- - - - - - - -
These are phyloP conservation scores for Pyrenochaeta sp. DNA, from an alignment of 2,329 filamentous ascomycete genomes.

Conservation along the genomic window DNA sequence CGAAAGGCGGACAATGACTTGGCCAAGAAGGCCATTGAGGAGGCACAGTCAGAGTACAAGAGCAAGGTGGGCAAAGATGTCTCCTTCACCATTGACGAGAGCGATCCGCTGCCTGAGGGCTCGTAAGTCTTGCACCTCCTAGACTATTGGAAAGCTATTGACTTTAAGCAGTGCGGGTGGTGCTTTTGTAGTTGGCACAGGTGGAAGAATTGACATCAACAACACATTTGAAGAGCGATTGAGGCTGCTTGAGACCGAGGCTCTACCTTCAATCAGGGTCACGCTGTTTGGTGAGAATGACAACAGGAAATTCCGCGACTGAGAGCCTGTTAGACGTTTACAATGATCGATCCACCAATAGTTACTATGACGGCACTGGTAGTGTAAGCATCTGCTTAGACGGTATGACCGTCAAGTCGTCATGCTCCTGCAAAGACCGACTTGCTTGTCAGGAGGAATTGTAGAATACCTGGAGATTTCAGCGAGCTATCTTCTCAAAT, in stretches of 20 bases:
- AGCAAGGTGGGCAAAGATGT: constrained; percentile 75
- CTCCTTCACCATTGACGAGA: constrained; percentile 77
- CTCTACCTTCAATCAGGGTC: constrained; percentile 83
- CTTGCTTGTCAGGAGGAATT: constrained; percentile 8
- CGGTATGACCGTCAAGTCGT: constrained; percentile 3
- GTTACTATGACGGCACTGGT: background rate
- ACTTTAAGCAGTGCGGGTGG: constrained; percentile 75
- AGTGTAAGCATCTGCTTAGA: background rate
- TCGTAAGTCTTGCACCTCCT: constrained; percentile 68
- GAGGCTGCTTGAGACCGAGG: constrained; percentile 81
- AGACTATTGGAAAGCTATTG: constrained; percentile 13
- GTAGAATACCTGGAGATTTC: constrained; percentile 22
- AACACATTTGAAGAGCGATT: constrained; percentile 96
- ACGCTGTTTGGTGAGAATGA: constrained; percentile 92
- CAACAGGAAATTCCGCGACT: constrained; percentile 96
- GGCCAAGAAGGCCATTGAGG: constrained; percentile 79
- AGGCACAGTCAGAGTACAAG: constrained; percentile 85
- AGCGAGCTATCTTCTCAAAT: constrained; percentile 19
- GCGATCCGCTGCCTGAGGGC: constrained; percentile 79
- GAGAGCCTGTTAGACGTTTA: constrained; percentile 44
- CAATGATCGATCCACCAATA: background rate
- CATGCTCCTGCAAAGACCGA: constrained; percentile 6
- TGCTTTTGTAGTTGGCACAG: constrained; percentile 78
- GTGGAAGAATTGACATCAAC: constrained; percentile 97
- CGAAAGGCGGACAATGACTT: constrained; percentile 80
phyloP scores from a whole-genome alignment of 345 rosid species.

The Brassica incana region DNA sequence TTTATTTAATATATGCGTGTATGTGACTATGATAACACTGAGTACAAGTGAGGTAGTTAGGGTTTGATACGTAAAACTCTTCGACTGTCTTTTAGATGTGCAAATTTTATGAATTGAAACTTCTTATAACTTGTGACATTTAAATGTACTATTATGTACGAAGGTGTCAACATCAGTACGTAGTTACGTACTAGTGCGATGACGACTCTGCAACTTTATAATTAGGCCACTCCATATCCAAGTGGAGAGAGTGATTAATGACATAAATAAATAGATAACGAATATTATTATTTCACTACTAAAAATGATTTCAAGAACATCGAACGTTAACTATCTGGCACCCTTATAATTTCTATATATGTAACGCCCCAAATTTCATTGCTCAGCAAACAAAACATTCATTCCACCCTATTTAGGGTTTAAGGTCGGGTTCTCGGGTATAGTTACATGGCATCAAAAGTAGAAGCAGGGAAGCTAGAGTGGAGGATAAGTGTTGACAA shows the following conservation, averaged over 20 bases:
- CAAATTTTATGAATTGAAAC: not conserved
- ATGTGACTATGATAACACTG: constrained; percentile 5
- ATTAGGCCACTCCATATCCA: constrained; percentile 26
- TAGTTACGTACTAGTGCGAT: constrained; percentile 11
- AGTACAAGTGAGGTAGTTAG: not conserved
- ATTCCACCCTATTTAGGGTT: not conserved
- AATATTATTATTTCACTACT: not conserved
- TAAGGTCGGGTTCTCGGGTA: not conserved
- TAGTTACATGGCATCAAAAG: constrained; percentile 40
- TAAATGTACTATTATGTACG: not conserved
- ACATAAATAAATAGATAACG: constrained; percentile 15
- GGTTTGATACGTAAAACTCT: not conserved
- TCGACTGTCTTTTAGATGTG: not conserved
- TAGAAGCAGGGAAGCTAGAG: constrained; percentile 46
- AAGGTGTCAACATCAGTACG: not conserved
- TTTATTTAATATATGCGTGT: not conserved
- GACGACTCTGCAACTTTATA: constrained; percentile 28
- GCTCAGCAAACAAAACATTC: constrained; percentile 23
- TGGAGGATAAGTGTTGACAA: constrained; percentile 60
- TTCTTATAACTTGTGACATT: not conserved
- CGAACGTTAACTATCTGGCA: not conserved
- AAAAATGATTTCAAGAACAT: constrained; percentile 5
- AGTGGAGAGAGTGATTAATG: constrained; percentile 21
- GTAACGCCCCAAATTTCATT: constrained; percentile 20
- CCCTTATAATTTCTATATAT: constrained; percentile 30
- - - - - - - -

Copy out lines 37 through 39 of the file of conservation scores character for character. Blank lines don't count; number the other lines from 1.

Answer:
- TAAGGTCGGGTTCTCGGGTA: not conserved
- TAGTTACATGGCATCAAAAG: constrained; percentile 40
- TAAATGTACTATTATGTACG: not conserved